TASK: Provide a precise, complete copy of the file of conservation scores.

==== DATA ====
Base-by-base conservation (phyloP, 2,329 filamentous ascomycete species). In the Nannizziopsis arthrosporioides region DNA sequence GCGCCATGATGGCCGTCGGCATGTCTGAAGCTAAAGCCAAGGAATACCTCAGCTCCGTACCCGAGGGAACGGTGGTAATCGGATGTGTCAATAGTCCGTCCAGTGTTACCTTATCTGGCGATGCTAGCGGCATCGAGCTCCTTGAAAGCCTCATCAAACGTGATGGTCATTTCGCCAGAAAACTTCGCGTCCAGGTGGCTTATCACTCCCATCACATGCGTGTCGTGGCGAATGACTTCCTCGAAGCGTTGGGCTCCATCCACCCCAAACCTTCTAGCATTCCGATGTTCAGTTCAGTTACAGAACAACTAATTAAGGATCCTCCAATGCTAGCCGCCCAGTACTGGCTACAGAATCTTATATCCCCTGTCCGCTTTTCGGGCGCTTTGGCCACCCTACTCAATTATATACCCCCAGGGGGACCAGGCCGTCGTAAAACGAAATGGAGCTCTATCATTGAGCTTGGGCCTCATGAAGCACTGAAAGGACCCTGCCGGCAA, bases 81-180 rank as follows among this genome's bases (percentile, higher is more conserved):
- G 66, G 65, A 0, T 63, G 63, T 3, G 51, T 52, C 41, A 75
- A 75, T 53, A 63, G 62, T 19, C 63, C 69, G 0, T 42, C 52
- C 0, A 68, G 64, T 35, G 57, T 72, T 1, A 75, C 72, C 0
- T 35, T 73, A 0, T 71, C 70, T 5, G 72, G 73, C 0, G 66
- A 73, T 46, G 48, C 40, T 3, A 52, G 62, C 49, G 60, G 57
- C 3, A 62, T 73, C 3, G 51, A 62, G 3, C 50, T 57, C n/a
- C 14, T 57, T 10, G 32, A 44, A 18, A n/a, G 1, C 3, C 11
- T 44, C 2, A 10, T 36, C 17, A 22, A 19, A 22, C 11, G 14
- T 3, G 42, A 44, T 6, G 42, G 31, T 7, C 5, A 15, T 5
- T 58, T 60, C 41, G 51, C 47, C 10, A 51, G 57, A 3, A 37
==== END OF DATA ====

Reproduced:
Base-by-base conservation (phyloP, 2,329 filamentous ascomycete species). In the Nannizziopsis arthrosporioides region DNA sequence GCGCCATGATGGCCGTCGGCATGTCTGAAGCTAAAGCCAAGGAATACCTCAGCTCCGTACCCGAGGGAACGGTGGTAATCGGATGTGTCAATAGTCCGTCCAGTGTTACCTTATCTGGCGATGCTAGCGGCATCGAGCTCCTTGAAAGCCTCATCAAACGTGATGGTCATTTCGCCAGAAAACTTCGCGTCCAGGTGGCTTATCACTCCCATCACATGCGTGTCGTGGCGAATGACTTCCTCGAAGCGTTGGGCTCCATCCACCCCAAACCTTCTAGCATTCCGATGTTCAGTTCAGTTACAGAACAACTAATTAAGGATCCTCCAATGCTAGCCGCCCAGTACTGGCTACAGAATCTTATATCCCCTGTCCGCTTTTCGGGCGCTTTGGCCACCCTACTCAATTATATACCCCCAGGGGGACCAGGCCGTCGTAAAACGAAATGGAGCTCTATCATTGAGCTTGGGCCTCATGAAGCACTGAAAGGACCCTGCCGGCAA, bases 81-180 rank as follows among this genome's bases (percentile, higher is more conserved):
- G 66, G 65, A 0, T 63, G 63, T 3, G 51, T 52, C 41, A 75
- A 75, T 53, A 63, G 62, T 19, C 63, C 69, G 0, T 42, C 52
- C 0, A 68, G 64, T 35, G 57, T 72, T 1, A 75, C 72, C 0
- T 35, T 73, A 0, T 71, C 70, T 5, G 72, G 73, C 0, G 66
- A 73, T 46, G 48, C 40, T 3, A 52, G 62, C 49, G 60, G 57
- C 3, A 62, T 73, C 3, G 51, A 62, G 3, C 50, T 57, C n/a
- C 14, T 57, T 10, G 32, A 44, A 18, A n/a, G 1, C 3, C 11
- T 44, C 2, A 10, T 36, C 17, A 22, A 19, A 22, C 11, G 14
- T 3, G 42, A 44, T 6, G 42, G 31, T 7, C 5, A 15, T 5
- T 58, T 60, C 41, G 51, C 47, C 10, A 51, G 57, A 3, A 37